“Well they just held it up at a UN meeting,” said the man.
Graubard explains that while publications were primarily interested in pictures of battle and the military, her goal when was to photograph women and children in Eastern Europe. “I wanted to photograph how they were affected by [war].”
Road to Nowhere brings these photographs to light, sharing the stories of ordinary people caught up in war. They feel particularly timely and relevant with the ongoing war in Ukraine.
“I can’t begin to tell you how I feel [about Ukraine],” she says. “But I think the reporters and photographers are doing an amazing job of reporting what’s going on there – they’re incredibly, incredibly brave.”
(Isaac Muc in Huck Magazine, May 2022)
Robin Graubard (b. 1951) was born and lives in New York City. She is a graduate of NYU Film School. Graubard’s work, over the past 40 years, has explored and blurred the boundaries between documentary and autobiographical narratives. In the 1980s, Graubard documented aspects of the Lower East Side punk scenes and the nocturnal hustle of a then still dangerous Times Square but also travelled to Eastern Europe, Jamaica and Hawai. Travelling both East and West on a political and poetical map, Graubard occupies a hard-to-define position in relation to her subjects. There remains a sense of the unresolved at play in both life and in art, a nagging sense that something is always occluded and remains unsaid. Her work builds drama through mixing up distant and conflicting realities and chronologies.
Graubard is a recipient of The Rema Hort Mann Foundation grant and has been nominated for two Pulitzer Prizes. Her photographs have been published by The New York Times, Paris Match, The Guardian, Time, Newsweek, Der Spiegel, Die Welt, UNICEF, the New York Post, and others. In 1976, Graubard produced, directed, and edited films of Talking Heads and the Ramones. Her work is included in the collections of The Bronx Museum of Fine Arts, The Whitney Museum, and others. Her work was recently featured in Greater New York (2021) at MoMA PS1, and solo exhibitions include Random Access (2019) and Take a Picture It Lasts Longer (2018) at Office Baroque, Brussels, Jungle at JTT (2015), Incomplete at White Columns (2011) and The Doll Hospital at Anthology Film Archives (2010).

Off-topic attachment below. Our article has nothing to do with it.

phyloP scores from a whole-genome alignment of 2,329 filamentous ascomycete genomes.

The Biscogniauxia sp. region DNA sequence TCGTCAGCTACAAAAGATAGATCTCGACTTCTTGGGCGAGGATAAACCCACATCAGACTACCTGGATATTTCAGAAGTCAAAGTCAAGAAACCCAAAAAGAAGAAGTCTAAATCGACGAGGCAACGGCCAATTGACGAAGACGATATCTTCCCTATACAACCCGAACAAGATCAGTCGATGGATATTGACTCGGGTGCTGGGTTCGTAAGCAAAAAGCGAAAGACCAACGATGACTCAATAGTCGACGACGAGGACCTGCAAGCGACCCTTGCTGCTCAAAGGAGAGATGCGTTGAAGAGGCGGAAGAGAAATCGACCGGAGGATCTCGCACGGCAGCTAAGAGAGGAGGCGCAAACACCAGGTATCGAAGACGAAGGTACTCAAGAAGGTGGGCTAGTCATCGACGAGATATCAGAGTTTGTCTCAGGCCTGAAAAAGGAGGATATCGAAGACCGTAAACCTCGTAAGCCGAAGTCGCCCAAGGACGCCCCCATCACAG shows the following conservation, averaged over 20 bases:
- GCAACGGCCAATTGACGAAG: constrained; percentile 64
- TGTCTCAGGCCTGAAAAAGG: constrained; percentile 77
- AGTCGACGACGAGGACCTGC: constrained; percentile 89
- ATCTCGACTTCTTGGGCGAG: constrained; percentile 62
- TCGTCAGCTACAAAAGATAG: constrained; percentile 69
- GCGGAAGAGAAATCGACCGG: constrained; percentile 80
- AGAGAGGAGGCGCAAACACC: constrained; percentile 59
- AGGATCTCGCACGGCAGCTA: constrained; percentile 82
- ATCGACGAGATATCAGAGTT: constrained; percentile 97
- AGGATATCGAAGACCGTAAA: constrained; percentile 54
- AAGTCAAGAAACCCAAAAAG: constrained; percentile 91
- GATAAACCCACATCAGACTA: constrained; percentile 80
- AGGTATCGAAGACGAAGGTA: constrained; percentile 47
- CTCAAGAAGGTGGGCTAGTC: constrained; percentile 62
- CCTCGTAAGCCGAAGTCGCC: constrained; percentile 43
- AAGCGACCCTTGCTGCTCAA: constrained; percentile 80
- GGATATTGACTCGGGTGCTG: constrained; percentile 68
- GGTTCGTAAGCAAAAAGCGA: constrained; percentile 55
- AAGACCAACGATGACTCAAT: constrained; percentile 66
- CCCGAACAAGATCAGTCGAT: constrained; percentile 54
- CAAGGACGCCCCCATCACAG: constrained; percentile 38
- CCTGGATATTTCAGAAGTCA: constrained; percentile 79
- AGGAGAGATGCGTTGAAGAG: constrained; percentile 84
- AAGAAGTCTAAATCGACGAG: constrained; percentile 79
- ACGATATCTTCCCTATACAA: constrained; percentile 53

130 photos have recently been published by Loose Joints in the monographic publication “Robin Graubard: Road to Nowhere”, 2022, 228pp.
On the beach in Malibu, I met a guitar
player today from Paris in a band called
Thich Nhat Hanh passed away while I was
sitting on the beach listening to his meditation
from Plum Village in France, which he founded.
I hear there is trouble brewing in Bosnia
again. Putin has troops on the Ukraine
border. Things seem to go full circle.
I’m currently living down the street from
the house where Joni Mitchell wrote
Ladies of the Canyon and probably Circle
Thich Nhat Hanh was 95. My dad is 96.
How much time is in a life? It seems like
L.A. is a bit of life on the edge. So many
houses on cliffs - fires, droughts, and
earthquakes. I stand on the edge, look at
the view and hope not to fall. This precarious
world. So much change. So little certainty.
We try to build a house that can’t be
knocked down, and then it is. I take a picture,
it lasts longer.
- Robin Graubard, January 2022